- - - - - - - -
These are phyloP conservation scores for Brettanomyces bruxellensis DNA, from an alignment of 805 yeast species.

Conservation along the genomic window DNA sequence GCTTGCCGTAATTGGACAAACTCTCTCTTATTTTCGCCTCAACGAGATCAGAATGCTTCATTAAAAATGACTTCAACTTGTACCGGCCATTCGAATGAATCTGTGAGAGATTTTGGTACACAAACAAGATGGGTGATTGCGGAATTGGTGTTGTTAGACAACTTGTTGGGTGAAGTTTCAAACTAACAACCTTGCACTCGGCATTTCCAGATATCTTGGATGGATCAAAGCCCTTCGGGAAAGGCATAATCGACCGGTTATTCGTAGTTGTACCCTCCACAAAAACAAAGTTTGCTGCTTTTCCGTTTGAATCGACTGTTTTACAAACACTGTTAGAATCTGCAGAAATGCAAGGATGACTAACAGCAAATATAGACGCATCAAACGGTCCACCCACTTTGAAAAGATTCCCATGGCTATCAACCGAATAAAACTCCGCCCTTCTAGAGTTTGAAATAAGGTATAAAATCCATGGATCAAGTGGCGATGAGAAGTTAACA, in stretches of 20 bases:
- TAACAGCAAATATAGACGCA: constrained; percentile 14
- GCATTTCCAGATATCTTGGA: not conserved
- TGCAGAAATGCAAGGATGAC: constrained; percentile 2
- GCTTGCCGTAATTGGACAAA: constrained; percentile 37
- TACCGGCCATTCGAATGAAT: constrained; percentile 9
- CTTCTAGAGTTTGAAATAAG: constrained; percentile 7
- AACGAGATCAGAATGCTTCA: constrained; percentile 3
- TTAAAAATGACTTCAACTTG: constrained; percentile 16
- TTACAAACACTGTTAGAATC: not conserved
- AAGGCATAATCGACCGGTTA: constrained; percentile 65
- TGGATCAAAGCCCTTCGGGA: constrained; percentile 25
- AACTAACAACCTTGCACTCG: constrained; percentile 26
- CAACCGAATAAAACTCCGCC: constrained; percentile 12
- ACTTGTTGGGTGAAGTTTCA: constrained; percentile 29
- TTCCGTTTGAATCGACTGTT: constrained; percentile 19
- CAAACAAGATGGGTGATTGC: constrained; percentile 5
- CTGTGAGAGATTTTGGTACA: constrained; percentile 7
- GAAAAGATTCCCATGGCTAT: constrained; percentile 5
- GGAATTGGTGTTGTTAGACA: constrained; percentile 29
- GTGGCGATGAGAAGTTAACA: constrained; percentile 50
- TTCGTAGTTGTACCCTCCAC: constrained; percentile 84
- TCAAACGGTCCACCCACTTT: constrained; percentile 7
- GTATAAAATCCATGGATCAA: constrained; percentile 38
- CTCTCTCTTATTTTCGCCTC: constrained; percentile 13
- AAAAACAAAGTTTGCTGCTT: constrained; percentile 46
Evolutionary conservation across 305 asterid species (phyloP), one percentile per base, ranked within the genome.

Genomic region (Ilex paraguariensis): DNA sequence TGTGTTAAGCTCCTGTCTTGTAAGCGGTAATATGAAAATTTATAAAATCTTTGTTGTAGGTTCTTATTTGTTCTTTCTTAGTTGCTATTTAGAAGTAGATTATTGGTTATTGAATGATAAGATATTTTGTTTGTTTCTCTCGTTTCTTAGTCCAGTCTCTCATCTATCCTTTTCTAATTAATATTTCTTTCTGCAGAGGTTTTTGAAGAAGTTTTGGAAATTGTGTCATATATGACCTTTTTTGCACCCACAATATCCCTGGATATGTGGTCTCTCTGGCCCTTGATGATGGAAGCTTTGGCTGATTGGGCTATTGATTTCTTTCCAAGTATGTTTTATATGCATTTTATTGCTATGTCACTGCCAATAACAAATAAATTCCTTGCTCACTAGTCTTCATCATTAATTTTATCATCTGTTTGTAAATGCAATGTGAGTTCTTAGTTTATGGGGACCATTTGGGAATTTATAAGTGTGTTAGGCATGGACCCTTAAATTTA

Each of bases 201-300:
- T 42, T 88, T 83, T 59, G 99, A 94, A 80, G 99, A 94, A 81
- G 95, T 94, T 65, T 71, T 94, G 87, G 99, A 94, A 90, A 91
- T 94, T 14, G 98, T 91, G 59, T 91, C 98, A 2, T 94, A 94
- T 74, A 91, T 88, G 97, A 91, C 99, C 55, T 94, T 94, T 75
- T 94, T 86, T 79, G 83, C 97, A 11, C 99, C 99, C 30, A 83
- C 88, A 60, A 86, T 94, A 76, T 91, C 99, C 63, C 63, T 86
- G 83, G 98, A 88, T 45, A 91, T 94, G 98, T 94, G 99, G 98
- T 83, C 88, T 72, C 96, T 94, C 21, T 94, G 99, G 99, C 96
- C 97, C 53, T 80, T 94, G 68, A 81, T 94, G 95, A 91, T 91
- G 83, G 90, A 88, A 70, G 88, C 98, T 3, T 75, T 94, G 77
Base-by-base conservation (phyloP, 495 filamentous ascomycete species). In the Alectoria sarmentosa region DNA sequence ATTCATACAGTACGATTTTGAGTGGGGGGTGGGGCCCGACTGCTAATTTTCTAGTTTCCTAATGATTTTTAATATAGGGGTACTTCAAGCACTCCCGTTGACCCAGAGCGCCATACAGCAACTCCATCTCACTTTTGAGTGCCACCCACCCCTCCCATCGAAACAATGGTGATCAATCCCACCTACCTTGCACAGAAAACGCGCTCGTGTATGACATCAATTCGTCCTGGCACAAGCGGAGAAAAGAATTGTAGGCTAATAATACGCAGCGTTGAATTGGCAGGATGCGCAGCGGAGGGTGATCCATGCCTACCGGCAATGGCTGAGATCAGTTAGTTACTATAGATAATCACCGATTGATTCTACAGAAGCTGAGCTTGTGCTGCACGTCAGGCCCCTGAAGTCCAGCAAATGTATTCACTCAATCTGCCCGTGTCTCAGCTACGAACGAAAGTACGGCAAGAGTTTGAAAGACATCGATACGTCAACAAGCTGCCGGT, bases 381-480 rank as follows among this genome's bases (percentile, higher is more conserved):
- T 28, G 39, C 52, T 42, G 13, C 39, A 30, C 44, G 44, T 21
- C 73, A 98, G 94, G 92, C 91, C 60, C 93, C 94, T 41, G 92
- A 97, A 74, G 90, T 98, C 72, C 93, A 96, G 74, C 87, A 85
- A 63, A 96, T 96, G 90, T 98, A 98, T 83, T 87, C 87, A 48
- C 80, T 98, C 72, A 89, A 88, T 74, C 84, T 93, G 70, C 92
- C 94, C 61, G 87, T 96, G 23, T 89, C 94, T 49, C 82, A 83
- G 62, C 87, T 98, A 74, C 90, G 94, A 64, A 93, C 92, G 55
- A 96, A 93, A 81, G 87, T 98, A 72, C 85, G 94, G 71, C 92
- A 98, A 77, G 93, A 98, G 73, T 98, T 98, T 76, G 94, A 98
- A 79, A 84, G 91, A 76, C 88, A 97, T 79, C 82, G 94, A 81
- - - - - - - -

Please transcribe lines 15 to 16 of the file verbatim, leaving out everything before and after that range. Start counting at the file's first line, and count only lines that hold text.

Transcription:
- CAACCGAATAAAACTCCGCC: constrained; percentile 12
- ACTTGTTGGGTGAAGTTTCA: constrained; percentile 29